Monday, June 29, 2009

June 29 - religious artifacts


The stones of remembrance in Joshua 4 has me thinking about religious artwork and other things that serve to remind us of the works of the Lord. First off, I've already shown you one of our home's decorations - a picture of Luther. I bought it at an antique store across from the Corn Palace in Mitchell, SD. (I found it only because it was hanging right next to the bathrooms!)

On my way home from Doxology last week, there was a brilliant, beautiful rainbow (actually, a double rainbow and it was visually close too, with all the water in the air. Unfortunately it was gone by the time I got home.)

Speaking of Doxology, it met at the Chiara Center in Springfield, IL. If you ever have the chance to go, do so!

Here is a picture of a portion of the Canticle of the Creatures Window in the Canticle Prayer Room. Note the Holy Spirit, the Tree of Life, and the promise of Genesis 3:15 in the lower right corner. (You can see the rest of this - which is only the top portion - here. The artist's description and bottom are here.)

Then there is their St. Francis of Assissi Church, pictured at the top of this post. Wow. (Though I note that if I had been more recently in Europe, I might not be so impressed. Even when I was at Yorkminster, I couldn't shake the thought, "Yeah, but this is nothing compared to St. Peter's in Rome.") The Chiara Center provide booklets so you don't miss anything. I'm hoping to get more pictures from one of my Doxology mates, but for now, the pictures on the website will have to do. Note in the picture that the altar has the Crucifix hanging over the Ark of the Covenant. Now hear the words I heard while looking at it one chapel service, from Hebrews 1:1-2).
In the transcept to the right of the congregation is an almost life sized crucifix at eye level. Beneath the feet of our Lord is a skull with a serpent crawling through the eyes. That's about as powerful an image as Mel Gibson put into the Passion movie with the crushing of the serpent's head. I commented to a friend that I was coveting that crucifix.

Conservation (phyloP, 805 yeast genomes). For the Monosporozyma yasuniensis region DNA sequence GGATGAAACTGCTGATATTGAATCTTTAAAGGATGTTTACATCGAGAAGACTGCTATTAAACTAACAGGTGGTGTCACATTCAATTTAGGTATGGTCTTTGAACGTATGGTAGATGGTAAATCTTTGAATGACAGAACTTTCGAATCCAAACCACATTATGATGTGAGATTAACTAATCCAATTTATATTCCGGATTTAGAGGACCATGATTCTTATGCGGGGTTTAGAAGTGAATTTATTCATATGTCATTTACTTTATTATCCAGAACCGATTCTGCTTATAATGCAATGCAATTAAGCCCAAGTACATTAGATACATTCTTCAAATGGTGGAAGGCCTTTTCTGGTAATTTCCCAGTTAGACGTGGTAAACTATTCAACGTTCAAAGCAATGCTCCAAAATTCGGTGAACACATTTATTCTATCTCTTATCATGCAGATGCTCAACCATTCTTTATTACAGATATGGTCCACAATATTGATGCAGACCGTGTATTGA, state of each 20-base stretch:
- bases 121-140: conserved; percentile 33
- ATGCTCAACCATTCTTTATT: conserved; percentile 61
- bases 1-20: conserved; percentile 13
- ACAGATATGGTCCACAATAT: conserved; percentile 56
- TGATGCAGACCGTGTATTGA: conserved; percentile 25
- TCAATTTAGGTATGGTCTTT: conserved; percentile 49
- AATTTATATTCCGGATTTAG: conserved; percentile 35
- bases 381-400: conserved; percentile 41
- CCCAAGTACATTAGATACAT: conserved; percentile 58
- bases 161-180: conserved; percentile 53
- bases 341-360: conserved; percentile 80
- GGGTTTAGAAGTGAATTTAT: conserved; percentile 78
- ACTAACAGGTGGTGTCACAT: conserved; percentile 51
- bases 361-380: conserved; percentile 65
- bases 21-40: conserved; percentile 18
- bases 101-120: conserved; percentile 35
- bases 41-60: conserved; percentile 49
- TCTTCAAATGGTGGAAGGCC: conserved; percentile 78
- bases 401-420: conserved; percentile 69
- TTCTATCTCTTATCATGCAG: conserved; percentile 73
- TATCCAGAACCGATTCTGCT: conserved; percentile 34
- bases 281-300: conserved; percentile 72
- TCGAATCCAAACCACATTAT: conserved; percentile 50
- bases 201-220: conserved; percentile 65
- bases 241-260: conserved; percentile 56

Nearby was a section devoted to St. Joseph, the guardian of our Lord. (The other transcept was devoted to the Virgin Mary.) It included a relic of the Cross - not much bigger than a toothpick. Dr. Martin Noland pointed out to me that the thing about relics is that it points to the physicallity and historicity of our faith. Relics may be abused, misused, mislabeled, forged, etc. But relics also serve to remind us that there was an actual piece of wood that our Lord was really hung upon, Peter and Andrew were real people with real bones, and Jacob really did have a stone for a pillow one night (just to mention the relics that I've been in the presence of.)

it's a pity...

that the Acts 9 reading is off by one day from the festival of Sts. Peter and Paul. Speaking of that conversion, talk about being united to Christ's death and resurrection (Romans 6) - 3 days in the dark, not eating nor drinking (Acts 9:9)! hmmmm... Paul resembles Christ right from the start of his new life.

Saturday, June 27, 2009

June 27 - from Weedon

Go check out his thoughts on today's readings (I had wondered about the survival of Rahab's portion of the wall too) - and while you're there, take a look at what he had to say about yesterday's.

June 27

A few thoughts from today's readings: